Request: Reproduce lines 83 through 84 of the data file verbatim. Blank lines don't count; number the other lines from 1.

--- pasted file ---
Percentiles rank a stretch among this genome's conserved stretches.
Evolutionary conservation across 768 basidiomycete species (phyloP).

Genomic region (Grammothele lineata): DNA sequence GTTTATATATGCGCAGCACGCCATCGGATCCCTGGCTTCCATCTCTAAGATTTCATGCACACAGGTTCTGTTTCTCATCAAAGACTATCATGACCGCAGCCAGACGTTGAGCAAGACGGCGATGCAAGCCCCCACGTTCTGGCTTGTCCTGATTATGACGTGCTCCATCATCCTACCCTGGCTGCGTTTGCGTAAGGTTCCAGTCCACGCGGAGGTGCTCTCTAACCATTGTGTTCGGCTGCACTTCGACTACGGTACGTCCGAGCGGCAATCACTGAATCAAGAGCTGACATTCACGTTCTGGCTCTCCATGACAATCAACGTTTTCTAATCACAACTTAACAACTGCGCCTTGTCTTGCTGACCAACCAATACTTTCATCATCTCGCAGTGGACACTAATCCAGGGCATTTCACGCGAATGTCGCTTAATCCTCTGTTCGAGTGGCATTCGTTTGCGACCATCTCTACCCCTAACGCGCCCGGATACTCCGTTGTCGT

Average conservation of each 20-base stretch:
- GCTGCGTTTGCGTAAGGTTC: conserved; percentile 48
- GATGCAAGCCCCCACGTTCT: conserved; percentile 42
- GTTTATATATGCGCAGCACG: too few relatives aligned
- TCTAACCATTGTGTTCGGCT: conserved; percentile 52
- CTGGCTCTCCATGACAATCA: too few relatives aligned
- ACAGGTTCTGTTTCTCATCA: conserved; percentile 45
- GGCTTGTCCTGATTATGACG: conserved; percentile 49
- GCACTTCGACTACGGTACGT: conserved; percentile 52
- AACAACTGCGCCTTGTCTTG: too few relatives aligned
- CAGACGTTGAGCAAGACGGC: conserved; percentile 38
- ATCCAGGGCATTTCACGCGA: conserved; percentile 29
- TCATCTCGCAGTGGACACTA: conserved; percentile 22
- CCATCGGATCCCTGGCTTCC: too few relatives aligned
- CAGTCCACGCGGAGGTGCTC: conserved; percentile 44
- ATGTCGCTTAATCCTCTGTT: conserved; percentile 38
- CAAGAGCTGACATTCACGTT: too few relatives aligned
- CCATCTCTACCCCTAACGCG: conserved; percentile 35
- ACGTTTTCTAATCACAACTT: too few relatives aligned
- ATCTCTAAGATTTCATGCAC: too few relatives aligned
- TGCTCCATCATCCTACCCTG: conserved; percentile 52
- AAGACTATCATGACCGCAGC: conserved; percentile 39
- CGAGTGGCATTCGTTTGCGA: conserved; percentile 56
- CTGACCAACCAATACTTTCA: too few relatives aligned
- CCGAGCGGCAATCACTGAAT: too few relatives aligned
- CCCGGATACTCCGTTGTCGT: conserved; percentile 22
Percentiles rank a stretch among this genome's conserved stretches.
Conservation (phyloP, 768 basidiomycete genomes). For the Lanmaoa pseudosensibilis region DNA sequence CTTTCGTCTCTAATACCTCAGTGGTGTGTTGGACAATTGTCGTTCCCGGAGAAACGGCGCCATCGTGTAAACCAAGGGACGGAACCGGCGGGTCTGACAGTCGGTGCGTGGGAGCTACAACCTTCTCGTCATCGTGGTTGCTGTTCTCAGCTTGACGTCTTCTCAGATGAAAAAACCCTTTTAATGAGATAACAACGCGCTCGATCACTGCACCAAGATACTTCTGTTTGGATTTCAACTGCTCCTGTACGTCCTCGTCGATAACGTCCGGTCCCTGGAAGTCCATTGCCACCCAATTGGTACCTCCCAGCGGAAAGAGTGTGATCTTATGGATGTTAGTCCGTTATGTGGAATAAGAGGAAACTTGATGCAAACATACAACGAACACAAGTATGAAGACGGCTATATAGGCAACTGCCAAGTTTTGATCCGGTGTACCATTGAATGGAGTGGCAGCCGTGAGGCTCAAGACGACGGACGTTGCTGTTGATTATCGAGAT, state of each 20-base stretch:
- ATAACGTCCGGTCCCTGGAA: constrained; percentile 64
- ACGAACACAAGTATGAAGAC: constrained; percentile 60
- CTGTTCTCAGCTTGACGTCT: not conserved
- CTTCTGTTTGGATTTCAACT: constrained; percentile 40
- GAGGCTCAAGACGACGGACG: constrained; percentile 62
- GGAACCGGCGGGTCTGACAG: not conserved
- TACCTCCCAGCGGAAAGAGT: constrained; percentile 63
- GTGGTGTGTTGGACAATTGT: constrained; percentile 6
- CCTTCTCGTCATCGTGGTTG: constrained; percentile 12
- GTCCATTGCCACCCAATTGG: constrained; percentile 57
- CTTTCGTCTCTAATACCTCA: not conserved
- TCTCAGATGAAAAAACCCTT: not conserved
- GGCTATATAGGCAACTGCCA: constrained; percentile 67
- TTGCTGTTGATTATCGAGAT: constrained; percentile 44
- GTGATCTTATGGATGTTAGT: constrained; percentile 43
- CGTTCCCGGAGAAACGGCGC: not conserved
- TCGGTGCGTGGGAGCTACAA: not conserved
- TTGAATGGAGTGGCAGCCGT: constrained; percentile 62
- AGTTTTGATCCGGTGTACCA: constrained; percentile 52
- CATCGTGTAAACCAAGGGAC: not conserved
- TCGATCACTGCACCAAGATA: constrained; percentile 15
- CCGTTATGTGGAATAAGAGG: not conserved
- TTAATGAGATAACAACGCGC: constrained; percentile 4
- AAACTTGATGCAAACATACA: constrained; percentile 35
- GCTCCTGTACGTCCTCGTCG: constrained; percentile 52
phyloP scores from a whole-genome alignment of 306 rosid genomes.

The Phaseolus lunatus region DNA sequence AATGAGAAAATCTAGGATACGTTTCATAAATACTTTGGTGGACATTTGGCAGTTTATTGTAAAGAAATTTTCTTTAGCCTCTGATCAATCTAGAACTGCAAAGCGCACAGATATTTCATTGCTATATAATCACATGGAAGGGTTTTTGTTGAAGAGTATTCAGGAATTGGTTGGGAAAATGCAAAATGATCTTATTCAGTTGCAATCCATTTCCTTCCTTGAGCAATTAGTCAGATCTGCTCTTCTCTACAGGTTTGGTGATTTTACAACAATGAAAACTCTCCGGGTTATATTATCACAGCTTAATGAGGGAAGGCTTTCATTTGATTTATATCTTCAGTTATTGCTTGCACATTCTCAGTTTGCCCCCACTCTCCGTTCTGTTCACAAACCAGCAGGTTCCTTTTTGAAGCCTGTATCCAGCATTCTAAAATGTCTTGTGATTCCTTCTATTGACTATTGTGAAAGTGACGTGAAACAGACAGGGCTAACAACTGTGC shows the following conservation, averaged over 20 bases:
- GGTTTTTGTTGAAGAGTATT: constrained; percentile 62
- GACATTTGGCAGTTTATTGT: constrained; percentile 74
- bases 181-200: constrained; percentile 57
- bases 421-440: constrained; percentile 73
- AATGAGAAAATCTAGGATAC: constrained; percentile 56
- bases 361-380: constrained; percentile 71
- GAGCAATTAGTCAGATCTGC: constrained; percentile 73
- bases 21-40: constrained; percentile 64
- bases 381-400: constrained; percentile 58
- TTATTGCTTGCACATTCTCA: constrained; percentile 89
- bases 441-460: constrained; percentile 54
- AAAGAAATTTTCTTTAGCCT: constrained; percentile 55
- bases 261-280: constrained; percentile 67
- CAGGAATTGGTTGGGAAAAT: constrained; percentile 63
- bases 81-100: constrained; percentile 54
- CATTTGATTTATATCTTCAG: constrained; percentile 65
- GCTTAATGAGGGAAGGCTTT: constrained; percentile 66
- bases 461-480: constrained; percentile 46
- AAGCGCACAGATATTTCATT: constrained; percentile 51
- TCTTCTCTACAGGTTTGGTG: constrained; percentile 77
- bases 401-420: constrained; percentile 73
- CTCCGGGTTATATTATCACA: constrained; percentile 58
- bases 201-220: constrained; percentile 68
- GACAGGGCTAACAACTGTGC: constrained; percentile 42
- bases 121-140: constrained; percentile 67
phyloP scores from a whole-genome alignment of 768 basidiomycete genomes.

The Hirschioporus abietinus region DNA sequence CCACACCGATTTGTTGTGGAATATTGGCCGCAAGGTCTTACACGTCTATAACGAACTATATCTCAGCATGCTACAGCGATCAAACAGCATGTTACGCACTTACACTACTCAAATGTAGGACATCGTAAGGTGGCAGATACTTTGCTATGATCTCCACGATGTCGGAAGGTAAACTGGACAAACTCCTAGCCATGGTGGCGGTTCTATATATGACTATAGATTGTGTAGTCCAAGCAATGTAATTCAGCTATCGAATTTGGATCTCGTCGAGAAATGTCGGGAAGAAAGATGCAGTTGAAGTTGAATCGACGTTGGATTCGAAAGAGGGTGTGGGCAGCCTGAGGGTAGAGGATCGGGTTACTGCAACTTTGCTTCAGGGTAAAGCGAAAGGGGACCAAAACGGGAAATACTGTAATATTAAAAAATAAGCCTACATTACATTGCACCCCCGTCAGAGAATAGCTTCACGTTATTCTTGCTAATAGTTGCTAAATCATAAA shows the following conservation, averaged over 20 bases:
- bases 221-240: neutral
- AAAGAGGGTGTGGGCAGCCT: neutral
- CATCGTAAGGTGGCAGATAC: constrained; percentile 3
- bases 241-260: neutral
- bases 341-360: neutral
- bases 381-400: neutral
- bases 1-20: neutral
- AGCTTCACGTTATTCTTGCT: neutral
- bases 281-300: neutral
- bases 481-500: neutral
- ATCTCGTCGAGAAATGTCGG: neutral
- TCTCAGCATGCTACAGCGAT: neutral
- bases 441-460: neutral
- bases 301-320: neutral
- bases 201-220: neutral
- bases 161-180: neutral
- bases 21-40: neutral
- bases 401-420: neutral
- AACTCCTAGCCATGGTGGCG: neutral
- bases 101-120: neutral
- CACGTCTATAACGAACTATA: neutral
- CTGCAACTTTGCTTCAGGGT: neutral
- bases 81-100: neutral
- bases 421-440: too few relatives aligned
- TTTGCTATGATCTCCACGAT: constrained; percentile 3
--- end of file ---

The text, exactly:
- bases 121-140: constrained; percentile 67
phyloP scores from a whole-genome alignment of 768 basidiomycete genomes.